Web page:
TAST Highlights

People seem to really enjoy both open and closed based needle woven picot stitches. I actually had a really hard time trying to keep the featured samples to just 5. In fact I didn’t manage it.

Don’t miss the samples Queeniepatch has worked over on Queenie’s Needlework. The samples really are imaginative and fresh

I smiled at Claudia’s banana!

Over on Playful Stitching, Lucy Landry produced a very unusual flower

Over on Pierres, Papiers, Ciseaux there is a tree decoration using this stitch

CrazyQstitcher worked a wonderful flower fairy

On an experimental note I really liked how Raphaela of Textile Explorations, experimented with using different threads for this stitch.

Swing by tomorrow for next weeks stitch. In the meanwhile, I hope the featured samples this week have inspired and you to take a little time out in your busy week to browse the other comments on Take a stitch Tuesday this week.

Further information about the TAST challenge

If you need further information on the challenge a list of stitches covered so far or directions on how to participate please visit the TAST FAQ page.

You can read back through TAST articles by browsing Challenges –  Take a Stitch Tuesday category

How to hand embroider Open Base Needlewoven Picot

Open base needlewoven picot is a fun three dimensional stitch that is ideal for leaves and the like.

The method of working is very similar to Closed Base Needlewoven Picot stitch but the base is wider. You can make short or quite long or I have seen them worked in wide and stacked to form lichen type textures on motifs of trees and bark. Also if worked stacked in semi circles they make great pinecones! If you work them in a circle they form petals for flower. The ‘leaves’ stand free from the fabric in a 3D manner.

My main tip is to use a blunt tapestry needle so that as you weave the threads you do not split them by accident.

How to work an Open Base Needlewoven Picot stitch

Open base needlewoven picot
Place a pin in your work with the pin emerging from the fabric where you want the base of your picot to be.

Bring the thread out at the base to the left of the pin.   Take the thread behind the pin and back into the fabric on the right hand side as illustrated. Bring the thread out, a little to the left, at the base of where the pin emerges from the fabric.
Open base needlewoven picot 3
Take the thread and wrap it behind the pin. Have the thread cross the pin so that it wraps from the right side to left as illustrated in the photograph.

Open base needlewoven picot 4
Begin weaving by sliding the needle from left to right picking up the two outer threads. You do not pick up the middle thread.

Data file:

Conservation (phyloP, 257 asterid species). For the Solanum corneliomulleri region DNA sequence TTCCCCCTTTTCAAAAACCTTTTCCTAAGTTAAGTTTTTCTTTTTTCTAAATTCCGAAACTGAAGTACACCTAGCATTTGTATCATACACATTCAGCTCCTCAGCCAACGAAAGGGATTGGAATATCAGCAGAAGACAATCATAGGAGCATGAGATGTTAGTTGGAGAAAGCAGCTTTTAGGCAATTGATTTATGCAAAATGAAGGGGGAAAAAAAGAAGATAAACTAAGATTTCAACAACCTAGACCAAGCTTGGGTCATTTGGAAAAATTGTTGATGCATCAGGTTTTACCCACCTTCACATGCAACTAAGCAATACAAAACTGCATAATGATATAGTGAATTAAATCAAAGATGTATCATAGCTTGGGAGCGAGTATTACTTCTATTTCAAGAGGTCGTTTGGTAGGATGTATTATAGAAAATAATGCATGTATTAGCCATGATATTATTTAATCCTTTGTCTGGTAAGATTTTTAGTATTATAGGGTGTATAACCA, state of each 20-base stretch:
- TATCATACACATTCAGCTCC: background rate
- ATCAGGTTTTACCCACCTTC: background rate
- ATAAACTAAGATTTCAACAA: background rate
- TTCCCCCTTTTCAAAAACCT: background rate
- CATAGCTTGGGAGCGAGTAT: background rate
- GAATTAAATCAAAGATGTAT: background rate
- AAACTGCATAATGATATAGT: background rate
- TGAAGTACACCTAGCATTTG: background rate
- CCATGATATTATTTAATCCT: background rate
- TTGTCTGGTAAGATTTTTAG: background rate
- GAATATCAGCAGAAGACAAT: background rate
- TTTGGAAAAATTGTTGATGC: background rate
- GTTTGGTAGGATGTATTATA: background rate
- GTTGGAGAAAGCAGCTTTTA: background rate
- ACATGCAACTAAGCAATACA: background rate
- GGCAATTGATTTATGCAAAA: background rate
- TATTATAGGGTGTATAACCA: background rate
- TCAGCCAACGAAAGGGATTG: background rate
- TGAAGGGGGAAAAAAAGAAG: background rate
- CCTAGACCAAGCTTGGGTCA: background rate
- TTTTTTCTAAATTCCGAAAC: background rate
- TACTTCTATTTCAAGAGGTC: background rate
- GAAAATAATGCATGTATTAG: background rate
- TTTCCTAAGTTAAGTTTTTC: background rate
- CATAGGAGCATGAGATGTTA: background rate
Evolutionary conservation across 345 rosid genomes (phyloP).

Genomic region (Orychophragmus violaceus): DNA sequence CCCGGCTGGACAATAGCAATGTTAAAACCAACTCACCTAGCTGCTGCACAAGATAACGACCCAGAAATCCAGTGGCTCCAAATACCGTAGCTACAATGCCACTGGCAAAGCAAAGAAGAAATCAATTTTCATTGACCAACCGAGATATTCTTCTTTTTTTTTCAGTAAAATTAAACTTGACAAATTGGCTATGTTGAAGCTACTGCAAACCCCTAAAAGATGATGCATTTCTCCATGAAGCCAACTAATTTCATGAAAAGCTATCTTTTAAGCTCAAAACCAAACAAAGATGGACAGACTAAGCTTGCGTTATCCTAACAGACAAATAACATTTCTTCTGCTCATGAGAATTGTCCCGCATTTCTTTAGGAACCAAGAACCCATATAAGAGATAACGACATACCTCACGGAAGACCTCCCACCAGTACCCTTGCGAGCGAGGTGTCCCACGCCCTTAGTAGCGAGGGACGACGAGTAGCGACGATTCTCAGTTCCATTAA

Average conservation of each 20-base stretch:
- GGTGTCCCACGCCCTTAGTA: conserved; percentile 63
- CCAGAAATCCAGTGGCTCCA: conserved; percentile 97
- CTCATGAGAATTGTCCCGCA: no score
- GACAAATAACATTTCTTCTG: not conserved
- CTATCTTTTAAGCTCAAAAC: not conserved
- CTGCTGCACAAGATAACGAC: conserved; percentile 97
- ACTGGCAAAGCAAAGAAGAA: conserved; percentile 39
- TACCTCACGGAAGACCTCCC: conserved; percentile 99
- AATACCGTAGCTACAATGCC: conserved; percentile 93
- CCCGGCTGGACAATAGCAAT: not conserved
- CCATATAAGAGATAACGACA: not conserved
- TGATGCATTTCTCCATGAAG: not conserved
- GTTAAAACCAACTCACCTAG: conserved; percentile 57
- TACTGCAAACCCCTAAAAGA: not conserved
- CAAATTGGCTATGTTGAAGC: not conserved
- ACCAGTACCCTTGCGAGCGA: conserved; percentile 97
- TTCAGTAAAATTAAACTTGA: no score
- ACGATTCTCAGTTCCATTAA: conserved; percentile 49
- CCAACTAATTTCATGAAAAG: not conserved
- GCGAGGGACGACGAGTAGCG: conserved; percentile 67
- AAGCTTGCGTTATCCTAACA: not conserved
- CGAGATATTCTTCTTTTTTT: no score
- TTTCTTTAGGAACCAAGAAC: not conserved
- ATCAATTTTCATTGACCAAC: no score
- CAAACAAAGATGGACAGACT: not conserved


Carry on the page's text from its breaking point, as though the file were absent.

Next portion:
Open base needlewoven picot 5
Pull the thread through firmly but not too tight.
Open base needlewoven picot
Turn the needle and continue weaving by sliding the needle from right to left picking the middle thread. The two outer threads are not picked up.
Open base needlewoven picot 7
Pull your thread through and continue in this back and forth motion until you have woven to the base. As you weave use the needle to pack the picot so that it firm.
Open base needlewoven picot 8 Continue weaving until the picot is packed firmly to the base.
Open base needlewoven picot 9Take the thread to the back and secure with two small back stitches.

Open base needlewoven picotRemove the pin and you have a freestanding needle woven Picot which pops up from the fabric.

How to work a Buttonhole Wheel Cup

Buttonhole wheel cup sample

Buttonhole wheel cups are something I discovered while experimenting with buttonhole wheels. I am sure I just re-invented the stitch and somewhere another person has had the same thoughts but .

They make great middles to flowers like daffodils and I use them all over the place in my textured embroidery as I really like working them. I think I find it appealing because they are so highly textured.

How to create a buttonhole wheel cup

Buttonhole wheel cup step 1To work them you need to know how to work a buttonhole wheel and they are combined with detached buttonhole. Both of these stitches are found in my stitch dictionary.

Start with working a buttonhole wheel. Space the spokes of the wheel fairly close together but not packed. If your wheel edge flips up it is probably because you are not spacing the stitches close enough together.

Bring your thread out on the edge of the wheel and work a detached buttonhole stitch. I changed thread colour so you can see what was happening but normally I would have the same colour thread.

Into the edge of the buttonhole wheel work buttonhole stitch. Do not work the stitch through the fabric but around the edge of the wheel. One row will produce a ridge.

Buttonhole wheel cup step 2Two rows produces a small cup and three a deeper cup and so forth. You can stitch beads to the middle of the cup or leave it as a textured stitch.

Buttonhole wheel cup sampleIf you want the cup to go straight up don’t add any stitches if you want it to flare a little add an extra detached buttonhole stitch every two or three stitches. To do this work two stitches into the same hole the same way you would with crochet or knot stitches.

I hope you enjoy this stitch!